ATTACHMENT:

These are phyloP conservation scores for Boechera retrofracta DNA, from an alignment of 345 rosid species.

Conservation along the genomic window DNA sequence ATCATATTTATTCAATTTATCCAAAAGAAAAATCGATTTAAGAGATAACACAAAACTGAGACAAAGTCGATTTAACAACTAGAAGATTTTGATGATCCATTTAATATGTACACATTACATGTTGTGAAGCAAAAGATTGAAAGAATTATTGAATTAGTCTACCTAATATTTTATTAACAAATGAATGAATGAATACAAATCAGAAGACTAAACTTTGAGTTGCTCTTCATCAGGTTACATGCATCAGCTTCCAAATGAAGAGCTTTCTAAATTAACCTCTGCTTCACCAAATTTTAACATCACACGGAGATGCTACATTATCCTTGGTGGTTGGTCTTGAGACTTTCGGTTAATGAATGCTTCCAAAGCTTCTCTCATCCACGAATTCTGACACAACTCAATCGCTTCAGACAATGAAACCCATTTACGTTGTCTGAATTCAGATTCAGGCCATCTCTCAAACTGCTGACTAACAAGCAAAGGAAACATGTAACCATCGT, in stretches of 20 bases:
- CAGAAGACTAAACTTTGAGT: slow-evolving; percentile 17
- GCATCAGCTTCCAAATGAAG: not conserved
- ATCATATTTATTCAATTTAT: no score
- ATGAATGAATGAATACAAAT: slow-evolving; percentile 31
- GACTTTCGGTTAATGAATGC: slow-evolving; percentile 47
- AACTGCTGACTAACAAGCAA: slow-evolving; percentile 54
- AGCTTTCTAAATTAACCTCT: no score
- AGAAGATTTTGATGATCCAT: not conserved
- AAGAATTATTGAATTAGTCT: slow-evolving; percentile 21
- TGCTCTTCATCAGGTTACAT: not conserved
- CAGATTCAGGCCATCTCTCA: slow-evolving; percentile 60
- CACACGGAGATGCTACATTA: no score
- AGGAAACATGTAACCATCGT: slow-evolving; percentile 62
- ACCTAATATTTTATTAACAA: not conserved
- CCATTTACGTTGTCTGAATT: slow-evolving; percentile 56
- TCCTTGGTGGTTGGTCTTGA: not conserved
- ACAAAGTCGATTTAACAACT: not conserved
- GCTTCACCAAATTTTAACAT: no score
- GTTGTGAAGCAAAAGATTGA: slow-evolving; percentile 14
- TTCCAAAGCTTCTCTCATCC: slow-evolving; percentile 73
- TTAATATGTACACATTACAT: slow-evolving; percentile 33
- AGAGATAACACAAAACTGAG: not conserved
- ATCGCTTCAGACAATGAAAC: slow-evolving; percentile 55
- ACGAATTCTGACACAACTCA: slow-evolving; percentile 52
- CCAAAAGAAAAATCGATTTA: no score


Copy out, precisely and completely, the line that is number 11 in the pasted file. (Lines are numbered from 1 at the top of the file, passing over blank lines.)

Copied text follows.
- AAGAATTATTGAATTAGTCT: slow-evolving; percentile 21